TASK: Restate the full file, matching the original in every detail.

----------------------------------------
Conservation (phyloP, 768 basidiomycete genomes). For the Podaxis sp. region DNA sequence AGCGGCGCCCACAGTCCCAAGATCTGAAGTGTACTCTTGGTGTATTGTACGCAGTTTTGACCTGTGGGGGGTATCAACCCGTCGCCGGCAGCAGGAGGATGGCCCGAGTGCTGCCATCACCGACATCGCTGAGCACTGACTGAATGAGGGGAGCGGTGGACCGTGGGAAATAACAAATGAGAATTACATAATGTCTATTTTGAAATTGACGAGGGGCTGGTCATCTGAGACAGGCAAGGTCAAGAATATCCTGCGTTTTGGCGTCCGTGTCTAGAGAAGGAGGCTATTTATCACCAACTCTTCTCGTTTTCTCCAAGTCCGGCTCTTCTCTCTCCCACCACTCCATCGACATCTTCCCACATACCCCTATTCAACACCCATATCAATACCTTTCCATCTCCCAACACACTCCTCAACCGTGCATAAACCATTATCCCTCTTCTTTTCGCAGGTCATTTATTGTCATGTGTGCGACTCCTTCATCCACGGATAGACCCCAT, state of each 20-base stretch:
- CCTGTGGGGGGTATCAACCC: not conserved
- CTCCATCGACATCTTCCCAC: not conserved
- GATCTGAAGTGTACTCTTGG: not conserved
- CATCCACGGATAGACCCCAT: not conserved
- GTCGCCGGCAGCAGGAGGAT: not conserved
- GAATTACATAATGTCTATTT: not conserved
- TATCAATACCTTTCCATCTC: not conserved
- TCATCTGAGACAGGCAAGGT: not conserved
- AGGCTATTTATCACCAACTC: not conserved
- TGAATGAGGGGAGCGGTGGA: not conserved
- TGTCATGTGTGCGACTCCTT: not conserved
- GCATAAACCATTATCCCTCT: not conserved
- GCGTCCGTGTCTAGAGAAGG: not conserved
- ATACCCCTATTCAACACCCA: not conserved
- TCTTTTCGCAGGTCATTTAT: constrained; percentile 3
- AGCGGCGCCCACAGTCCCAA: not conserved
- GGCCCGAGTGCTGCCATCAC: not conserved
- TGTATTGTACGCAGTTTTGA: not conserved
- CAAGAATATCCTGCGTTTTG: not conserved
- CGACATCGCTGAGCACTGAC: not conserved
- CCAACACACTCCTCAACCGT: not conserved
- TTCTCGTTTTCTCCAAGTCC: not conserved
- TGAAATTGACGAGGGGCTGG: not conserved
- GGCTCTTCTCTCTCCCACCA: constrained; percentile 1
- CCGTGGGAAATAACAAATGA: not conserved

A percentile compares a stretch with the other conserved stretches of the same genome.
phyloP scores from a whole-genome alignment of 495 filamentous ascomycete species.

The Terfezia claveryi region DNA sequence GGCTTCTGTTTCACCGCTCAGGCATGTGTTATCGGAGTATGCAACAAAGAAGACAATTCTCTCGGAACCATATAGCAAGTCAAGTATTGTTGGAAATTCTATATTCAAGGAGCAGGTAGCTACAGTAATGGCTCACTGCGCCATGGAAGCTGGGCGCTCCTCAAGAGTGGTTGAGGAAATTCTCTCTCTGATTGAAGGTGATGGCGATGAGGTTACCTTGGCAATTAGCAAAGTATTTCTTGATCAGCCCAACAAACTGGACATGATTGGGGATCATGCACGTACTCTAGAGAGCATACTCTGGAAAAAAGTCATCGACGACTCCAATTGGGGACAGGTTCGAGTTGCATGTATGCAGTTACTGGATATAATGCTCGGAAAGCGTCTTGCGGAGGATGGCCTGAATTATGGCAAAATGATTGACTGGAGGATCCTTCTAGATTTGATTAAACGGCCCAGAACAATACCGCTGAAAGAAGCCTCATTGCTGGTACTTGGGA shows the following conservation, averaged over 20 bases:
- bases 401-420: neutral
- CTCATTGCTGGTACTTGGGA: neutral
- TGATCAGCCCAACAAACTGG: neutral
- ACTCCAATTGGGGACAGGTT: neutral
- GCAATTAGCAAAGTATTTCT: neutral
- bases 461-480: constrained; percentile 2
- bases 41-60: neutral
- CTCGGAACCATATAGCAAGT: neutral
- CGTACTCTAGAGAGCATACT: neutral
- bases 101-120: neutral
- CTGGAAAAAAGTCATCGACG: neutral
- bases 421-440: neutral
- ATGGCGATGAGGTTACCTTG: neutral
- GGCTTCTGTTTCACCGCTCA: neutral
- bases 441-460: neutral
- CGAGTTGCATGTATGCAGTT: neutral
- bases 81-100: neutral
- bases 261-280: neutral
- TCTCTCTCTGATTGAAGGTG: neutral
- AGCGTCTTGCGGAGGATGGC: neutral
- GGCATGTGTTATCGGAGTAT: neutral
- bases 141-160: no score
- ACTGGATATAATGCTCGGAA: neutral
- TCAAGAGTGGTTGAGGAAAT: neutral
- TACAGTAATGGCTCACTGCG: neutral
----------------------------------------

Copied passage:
Conservation (phyloP, 768 basidiomycete genomes). For the Podaxis sp. region DNA sequence AGCGGCGCCCACAGTCCCAAGATCTGAAGTGTACTCTTGGTGTATTGTACGCAGTTTTGACCTGTGGGGGGTATCAACCCGTCGCCGGCAGCAGGAGGATGGCCCGAGTGCTGCCATCACCGACATCGCTGAGCACTGACTGAATGAGGGGAGCGGTGGACCGTGGGAAATAACAAATGAGAATTACATAATGTCTATTTTGAAATTGACGAGGGGCTGGTCATCTGAGACAGGCAAGGTCAAGAATATCCTGCGTTTTGGCGTCCGTGTCTAGAGAAGGAGGCTATTTATCACCAACTCTTCTCGTTTTCTCCAAGTCCGGCTCTTCTCTCTCCCACCACTCCATCGACATCTTCCCACATACCCCTATTCAACACCCATATCAATACCTTTCCATCTCCCAACACACTCCTCAACCGTGCATAAACCATTATCCCTCTTCTTTTCGCAGGTCATTTATTGTCATGTGTGCGACTCCTTCATCCACGGATAGACCCCAT, state of each 20-base stretch:
- CCTGTGGGGGGTATCAACCC: not conserved
- CTCCATCGACATCTTCCCAC: not conserved
- GATCTGAAGTGTACTCTTGG: not conserved
- CATCCACGGATAGACCCCAT: not conserved
- GTCGCCGGCAGCAGGAGGAT: not conserved
- GAATTACATAATGTCTATTT: not conserved
- TATCAATACCTTTCCATCTC: not conserved
- TCATCTGAGACAGGCAAGGT: not conserved
- AGGCTATTTATCACCAACTC: not conserved
- TGAATGAGGGGAGCGGTGGA: not conserved
- TGTCATGTGTGCGACTCCTT: not conserved
- GCATAAACCATTATCCCTCT: not conserved
- GCGTCCGTGTCTAGAGAAGG: not conserved
- ATACCCCTATTCAACACCCA: not conserved
- TCTTTTCGCAGGTCATTTAT: constrained; percentile 3
- AGCGGCGCCCACAGTCCCAA: not conserved
- GGCCCGAGTGCTGCCATCAC: not conserved
- TGTATTGTACGCAGTTTTGA: not conserved
- CAAGAATATCCTGCGTTTTG: not conserved
- CGACATCGCTGAGCACTGAC: not conserved
- CCAACACACTCCTCAACCGT: not conserved
- TTCTCGTTTTCTCCAAGTCC: not conserved
- TGAAATTGACGAGGGGCTGG: not conserved
- GGCTCTTCTCTCTCCCACCA: constrained; percentile 1
- CCGTGGGAAATAACAAATGA: not conserved

A percentile compares a stretch with the other conserved stretches of the same genome.
phyloP scores from a whole-genome alignment of 495 filamentous ascomycete species.

The Terfezia claveryi region DNA sequence GGCTTCTGTTTCACCGCTCAGGCATGTGTTATCGGAGTATGCAACAAAGAAGACAATTCTCTCGGAACCATATAGCAAGTCAAGTATTGTTGGAAATTCTATATTCAAGGAGCAGGTAGCTACAGTAATGGCTCACTGCGCCATGGAAGCTGGGCGCTCCTCAAGAGTGGTTGAGGAAATTCTCTCTCTGATTGAAGGTGATGGCGATGAGGTTACCTTGGCAATTAGCAAAGTATTTCTTGATCAGCCCAACAAACTGGACATGATTGGGGATCATGCACGTACTCTAGAGAGCATACTCTGGAAAAAAGTCATCGACGACTCCAATTGGGGACAGGTTCGAGTTGCATGTATGCAGTTACTGGATATAATGCTCGGAAAGCGTCTTGCGGAGGATGGCCTGAATTATGGCAAAATGATTGACTGGAGGATCCTTCTAGATTTGATTAAACGGCCCAGAACAATACCGCTGAAAGAAGCCTCATTGCTGGTACTTGGGA shows the following conservation, averaged over 20 bases:
- bases 401-420: neutral
- CTCATTGCTGGTACTTGGGA: neutral
- TGATCAGCCCAACAAACTGG: neutral
- ACTCCAATTGGGGACAGGTT: neutral
- GCAATTAGCAAAGTATTTCT: neutral
- bases 461-480: constrained; percentile 2
- bases 41-60: neutral
- CTCGGAACCATATAGCAAGT: neutral
- CGTACTCTAGAGAGCATACT: neutral
- bases 101-120: neutral
- CTGGAAAAAAGTCATCGACG: neutral
- bases 421-440: neutral
- ATGGCGATGAGGTTACCTTG: neutral
- GGCTTCTGTTTCACCGCTCA: neutral
- bases 441-460: neutral
- CGAGTTGCATGTATGCAGTT: neutral
- bases 81-100: neutral
- bases 261-280: neutral
- TCTCTCTCTGATTGAAGGTG: neutral
- AGCGTCTTGCGGAGGATGGC: neutral
- GGCATGTGTTATCGGAGTAT: neutral
- bases 141-160: no score
- ACTGGATATAATGCTCGGAA: neutral
- TCAAGAGTGGTTGAGGAAAT: neutral
- TACAGTAATGGCTCACTGCG: neutral